Obama’s “evolutions” may include marijuana legalization

posted at 1:22 pm on June 15, 2012 by Dustin Siggins

In the last few days, the theory that President Obama will “evolve” on marijuana legalization has made its way into the national media. One Atlantic piece, for example, compares the issue to what gay marriage was for Bush in 2004, and looks at several states where marijuana legalization could bring dividends for the President.

In 2009 Obama sent guidelines to federal prosecutors regarding marijuana enforcement, essentially telling them to only get involved if people were breaking relevant state laws. I wrote in favor of the President’s position at the time, since state rights on marijuana should be a conservative principle, though I favor states allowing small amounts of marijuana in homes and treating the substance like alcohol. No selling in the streets, etc. but citizens should be able to do what they want in their own homes without fear of invasion. Unfortunately, the President’s guidelines appear to have been mere PR, as he never really followed through on this loosening of marijuana prosecution.

Marijuana policy often brings out a major schism in the conservative movement between libertarian-leaning conservatives and social conservatives. I count myself as a member of both camps, and believe marijuana legalization should be considered an all-around conservative idea. Consider:

1. We have over three million citizens in various jails and prisons, and many of them are arrested or jailed for non-violent marijuana use. Prohibition did not work for alcohol— why do we expect it to work with marijuana laws? It seems like an inefficient use of tax dollars to deny individual liberty by punishing responsible users of marijuana who use marijuana in the same way the rest of us use alcohol: infrequently and responsibly.

In other words, rather than shrink the economic pie and increase the cost of government by throwing responsible marijuana users in jail, marijuana legalization would respect individual liberty and keep good, hard-working people employed while preventing them from sucking taxpayer money out of the system.

2. While estimates on the government’s War on Drugs spending vary, saving a couple tens of billions in law enforcement and the like would be mighty helpful. As Jack Cafferty of CNN noted in a column in March of 2009:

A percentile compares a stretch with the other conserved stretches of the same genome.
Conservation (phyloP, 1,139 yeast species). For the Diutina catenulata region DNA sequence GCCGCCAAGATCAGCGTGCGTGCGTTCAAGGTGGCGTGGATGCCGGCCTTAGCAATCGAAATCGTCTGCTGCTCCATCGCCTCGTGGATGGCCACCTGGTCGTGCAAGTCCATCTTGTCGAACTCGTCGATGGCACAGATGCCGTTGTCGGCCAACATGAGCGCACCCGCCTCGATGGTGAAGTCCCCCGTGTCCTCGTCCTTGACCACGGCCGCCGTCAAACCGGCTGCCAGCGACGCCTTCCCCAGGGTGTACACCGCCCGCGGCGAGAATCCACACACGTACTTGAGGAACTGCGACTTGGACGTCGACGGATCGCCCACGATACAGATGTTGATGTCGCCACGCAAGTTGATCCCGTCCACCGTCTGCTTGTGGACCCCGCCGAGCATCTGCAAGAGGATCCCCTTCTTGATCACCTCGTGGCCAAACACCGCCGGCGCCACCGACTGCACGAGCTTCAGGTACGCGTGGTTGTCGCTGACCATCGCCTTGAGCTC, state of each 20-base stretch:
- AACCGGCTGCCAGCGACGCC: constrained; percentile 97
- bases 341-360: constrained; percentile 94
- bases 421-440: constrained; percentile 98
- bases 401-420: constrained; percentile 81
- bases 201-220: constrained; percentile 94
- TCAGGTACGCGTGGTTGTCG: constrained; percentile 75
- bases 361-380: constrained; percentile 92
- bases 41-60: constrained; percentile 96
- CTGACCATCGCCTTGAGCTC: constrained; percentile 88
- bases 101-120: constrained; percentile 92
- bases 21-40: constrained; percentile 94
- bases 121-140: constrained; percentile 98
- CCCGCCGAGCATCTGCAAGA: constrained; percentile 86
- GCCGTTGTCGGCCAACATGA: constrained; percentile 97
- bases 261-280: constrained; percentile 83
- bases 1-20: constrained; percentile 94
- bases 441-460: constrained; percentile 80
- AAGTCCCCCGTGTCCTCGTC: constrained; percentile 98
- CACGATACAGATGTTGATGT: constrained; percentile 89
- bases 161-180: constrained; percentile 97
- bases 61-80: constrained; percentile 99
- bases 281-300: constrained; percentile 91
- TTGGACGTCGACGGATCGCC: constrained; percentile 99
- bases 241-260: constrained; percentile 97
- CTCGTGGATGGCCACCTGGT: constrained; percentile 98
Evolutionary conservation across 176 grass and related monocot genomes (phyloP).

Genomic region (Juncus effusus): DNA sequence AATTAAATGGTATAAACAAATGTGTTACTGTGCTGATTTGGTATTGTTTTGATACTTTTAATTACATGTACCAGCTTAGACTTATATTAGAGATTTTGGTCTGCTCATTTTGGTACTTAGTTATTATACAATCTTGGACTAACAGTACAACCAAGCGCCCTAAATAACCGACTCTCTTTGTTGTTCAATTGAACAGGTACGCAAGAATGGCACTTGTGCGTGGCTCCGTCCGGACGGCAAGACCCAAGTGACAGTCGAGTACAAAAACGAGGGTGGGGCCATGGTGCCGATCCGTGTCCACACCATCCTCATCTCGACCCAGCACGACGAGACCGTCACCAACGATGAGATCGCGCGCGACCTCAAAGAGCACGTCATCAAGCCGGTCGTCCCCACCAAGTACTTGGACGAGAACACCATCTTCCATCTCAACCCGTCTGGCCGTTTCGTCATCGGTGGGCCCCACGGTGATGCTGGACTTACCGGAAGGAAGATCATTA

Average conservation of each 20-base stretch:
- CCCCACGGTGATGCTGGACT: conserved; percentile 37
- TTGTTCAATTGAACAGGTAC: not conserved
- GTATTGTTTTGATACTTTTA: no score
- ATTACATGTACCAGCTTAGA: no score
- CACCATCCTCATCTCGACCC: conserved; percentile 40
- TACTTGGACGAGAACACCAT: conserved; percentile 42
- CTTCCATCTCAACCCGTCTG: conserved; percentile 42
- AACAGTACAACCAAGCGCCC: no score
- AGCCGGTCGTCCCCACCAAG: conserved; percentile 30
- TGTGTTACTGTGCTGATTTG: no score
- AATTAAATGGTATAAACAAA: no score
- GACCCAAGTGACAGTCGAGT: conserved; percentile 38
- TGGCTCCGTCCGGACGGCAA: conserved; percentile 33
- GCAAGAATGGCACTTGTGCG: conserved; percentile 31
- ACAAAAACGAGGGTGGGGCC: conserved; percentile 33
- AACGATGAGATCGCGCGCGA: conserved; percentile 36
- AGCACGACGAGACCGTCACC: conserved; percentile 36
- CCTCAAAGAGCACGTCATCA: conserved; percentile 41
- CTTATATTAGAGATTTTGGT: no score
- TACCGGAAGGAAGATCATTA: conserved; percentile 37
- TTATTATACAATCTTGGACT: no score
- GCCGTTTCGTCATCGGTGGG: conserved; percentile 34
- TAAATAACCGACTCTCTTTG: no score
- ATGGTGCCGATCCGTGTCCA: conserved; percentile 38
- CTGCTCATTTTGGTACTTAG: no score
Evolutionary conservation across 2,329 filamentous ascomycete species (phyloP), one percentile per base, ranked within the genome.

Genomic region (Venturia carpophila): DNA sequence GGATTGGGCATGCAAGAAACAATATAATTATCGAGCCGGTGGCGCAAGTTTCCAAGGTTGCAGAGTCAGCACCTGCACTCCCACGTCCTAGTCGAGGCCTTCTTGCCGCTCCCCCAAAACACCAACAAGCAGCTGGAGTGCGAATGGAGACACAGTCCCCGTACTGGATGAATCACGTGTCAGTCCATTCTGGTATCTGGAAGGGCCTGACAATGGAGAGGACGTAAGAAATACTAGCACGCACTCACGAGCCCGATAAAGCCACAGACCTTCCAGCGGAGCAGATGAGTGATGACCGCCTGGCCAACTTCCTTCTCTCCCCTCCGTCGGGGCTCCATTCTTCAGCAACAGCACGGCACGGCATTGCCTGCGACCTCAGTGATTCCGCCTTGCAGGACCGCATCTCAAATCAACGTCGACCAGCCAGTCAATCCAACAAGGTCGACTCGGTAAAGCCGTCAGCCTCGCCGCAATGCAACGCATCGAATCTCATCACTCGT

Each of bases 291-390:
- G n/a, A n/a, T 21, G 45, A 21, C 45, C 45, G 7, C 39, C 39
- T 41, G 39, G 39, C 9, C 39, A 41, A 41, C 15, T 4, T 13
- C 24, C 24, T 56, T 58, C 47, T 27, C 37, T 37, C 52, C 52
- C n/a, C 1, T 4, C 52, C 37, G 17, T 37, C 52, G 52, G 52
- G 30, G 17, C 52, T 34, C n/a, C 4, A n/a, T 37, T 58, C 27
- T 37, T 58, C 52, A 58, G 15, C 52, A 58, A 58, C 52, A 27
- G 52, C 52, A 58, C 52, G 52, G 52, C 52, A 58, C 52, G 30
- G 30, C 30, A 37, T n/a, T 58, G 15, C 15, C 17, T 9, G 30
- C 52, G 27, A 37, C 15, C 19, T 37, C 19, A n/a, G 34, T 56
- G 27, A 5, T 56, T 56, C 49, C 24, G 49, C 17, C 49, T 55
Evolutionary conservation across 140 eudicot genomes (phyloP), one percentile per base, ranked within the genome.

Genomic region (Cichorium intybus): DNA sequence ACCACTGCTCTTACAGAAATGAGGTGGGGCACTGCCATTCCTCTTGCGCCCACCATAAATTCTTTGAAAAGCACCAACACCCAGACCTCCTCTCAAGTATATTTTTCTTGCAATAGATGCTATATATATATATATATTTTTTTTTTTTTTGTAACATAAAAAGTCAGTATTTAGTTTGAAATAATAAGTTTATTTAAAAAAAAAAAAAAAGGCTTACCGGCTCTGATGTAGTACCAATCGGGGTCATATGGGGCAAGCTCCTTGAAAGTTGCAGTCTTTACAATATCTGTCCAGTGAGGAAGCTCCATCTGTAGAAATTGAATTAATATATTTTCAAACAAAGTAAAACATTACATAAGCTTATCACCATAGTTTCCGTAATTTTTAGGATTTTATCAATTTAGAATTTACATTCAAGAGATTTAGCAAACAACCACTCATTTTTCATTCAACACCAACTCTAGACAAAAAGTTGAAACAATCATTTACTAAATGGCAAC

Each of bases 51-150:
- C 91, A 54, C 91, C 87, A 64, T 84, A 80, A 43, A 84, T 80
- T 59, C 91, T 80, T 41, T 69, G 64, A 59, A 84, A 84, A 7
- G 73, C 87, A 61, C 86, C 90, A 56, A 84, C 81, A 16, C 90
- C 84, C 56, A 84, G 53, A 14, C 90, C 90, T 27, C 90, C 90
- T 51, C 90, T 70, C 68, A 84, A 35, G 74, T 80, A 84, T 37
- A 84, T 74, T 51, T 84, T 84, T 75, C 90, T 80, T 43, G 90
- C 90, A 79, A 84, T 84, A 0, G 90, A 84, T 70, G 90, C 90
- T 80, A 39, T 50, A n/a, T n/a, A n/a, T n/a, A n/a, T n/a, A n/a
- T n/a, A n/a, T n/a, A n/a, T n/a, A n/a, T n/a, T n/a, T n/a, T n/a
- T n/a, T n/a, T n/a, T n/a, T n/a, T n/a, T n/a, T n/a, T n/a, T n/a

“What do you suppose the total price tag is for this failed war on drugs? One senior Harvard economist estimates we spend $44 billion a year fighting the war on drugs. He says if they were legal, governments would realize about $33 billion a year in tax revenue. Net swing of $77 billion.”

While Cafferty’s number obviously looks at the entirety of the War on Drugs, and I’m not a fan of even more taxation, marijuana legalization would save a substantial number of taxpayer dollars. This is a good thing both in tough economic times and anytime.

3. According to a speaker at a Catholic Theology on Tap event I attended in 2011, 60% of future inmates are the children of current inmates. Two simple philosophical changes in marijuana policy (respecting state rights and allowing people more personal freedom) would have fantastic long-term impacts on the family bonds that are often broken when parents go to jail. Want to keep families intact and have more people gainfully employed? Support marijuana legalization.

Obama may or may not “evolve” on marijuana as the economy continues to suffer and he gets increasingly desperate for votes, but regardless of what he does I hope the conservative movement is able to “evolve” its stated principles of individual liberty and state rights to at least include state rights on marijuana, if not the full legalization of marijuana.


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